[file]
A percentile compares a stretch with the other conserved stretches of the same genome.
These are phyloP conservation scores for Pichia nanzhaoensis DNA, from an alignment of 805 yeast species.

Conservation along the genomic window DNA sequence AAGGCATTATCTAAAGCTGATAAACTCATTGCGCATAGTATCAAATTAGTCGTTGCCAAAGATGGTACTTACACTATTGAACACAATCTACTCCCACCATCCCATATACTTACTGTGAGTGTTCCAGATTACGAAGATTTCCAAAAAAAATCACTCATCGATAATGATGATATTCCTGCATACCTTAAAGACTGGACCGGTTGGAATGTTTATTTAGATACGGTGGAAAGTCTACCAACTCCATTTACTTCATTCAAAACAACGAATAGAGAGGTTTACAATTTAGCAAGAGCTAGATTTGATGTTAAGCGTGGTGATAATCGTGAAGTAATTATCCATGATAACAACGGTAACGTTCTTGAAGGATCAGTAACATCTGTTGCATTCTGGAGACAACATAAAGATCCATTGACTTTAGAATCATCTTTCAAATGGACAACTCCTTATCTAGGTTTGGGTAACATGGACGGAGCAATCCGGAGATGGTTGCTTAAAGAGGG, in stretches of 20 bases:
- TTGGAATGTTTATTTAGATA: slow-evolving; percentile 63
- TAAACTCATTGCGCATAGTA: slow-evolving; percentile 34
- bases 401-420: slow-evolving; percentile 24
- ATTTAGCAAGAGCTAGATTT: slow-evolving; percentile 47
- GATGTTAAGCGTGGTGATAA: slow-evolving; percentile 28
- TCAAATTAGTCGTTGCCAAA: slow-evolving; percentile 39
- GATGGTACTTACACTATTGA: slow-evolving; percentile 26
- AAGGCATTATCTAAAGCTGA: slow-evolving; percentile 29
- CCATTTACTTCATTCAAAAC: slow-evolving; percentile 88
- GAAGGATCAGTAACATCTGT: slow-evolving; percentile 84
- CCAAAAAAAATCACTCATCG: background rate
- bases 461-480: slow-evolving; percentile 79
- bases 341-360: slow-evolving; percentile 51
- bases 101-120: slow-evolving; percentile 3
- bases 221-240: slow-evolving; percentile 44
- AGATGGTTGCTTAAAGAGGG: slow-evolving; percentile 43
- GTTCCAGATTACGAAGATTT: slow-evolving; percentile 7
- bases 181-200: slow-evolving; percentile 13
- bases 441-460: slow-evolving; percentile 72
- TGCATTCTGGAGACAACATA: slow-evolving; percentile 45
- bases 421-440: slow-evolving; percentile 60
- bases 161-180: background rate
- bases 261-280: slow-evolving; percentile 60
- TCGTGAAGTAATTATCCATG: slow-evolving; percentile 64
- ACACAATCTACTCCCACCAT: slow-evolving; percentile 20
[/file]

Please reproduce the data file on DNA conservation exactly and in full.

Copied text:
A percentile compares a stretch with the other conserved stretches of the same genome.
These are phyloP conservation scores for Pichia nanzhaoensis DNA, from an alignment of 805 yeast species.

Conservation along the genomic window DNA sequence AAGGCATTATCTAAAGCTGATAAACTCATTGCGCATAGTATCAAATTAGTCGTTGCCAAAGATGGTACTTACACTATTGAACACAATCTACTCCCACCATCCCATATACTTACTGTGAGTGTTCCAGATTACGAAGATTTCCAAAAAAAATCACTCATCGATAATGATGATATTCCTGCATACCTTAAAGACTGGACCGGTTGGAATGTTTATTTAGATACGGTGGAAAGTCTACCAACTCCATTTACTTCATTCAAAACAACGAATAGAGAGGTTTACAATTTAGCAAGAGCTAGATTTGATGTTAAGCGTGGTGATAATCGTGAAGTAATTATCCATGATAACAACGGTAACGTTCTTGAAGGATCAGTAACATCTGTTGCATTCTGGAGACAACATAAAGATCCATTGACTTTAGAATCATCTTTCAAATGGACAACTCCTTATCTAGGTTTGGGTAACATGGACGGAGCAATCCGGAGATGGTTGCTTAAAGAGGG, in stretches of 20 bases:
- TTGGAATGTTTATTTAGATA: slow-evolving; percentile 63
- TAAACTCATTGCGCATAGTA: slow-evolving; percentile 34
- bases 401-420: slow-evolving; percentile 24
- ATTTAGCAAGAGCTAGATTT: slow-evolving; percentile 47
- GATGTTAAGCGTGGTGATAA: slow-evolving; percentile 28
- TCAAATTAGTCGTTGCCAAA: slow-evolving; percentile 39
- GATGGTACTTACACTATTGA: slow-evolving; percentile 26
- AAGGCATTATCTAAAGCTGA: slow-evolving; percentile 29
- CCATTTACTTCATTCAAAAC: slow-evolving; percentile 88
- GAAGGATCAGTAACATCTGT: slow-evolving; percentile 84
- CCAAAAAAAATCACTCATCG: background rate
- bases 461-480: slow-evolving; percentile 79
- bases 341-360: slow-evolving; percentile 51
- bases 101-120: slow-evolving; percentile 3
- bases 221-240: slow-evolving; percentile 44
- AGATGGTTGCTTAAAGAGGG: slow-evolving; percentile 43
- GTTCCAGATTACGAAGATTT: slow-evolving; percentile 7
- bases 181-200: slow-evolving; percentile 13
- bases 441-460: slow-evolving; percentile 72
- TGCATTCTGGAGACAACATA: slow-evolving; percentile 45
- bases 421-440: slow-evolving; percentile 60
- bases 161-180: background rate
- bases 261-280: slow-evolving; percentile 60
- TCGTGAAGTAATTATCCATG: slow-evolving; percentile 64
- ACACAATCTACTCCCACCAT: slow-evolving; percentile 20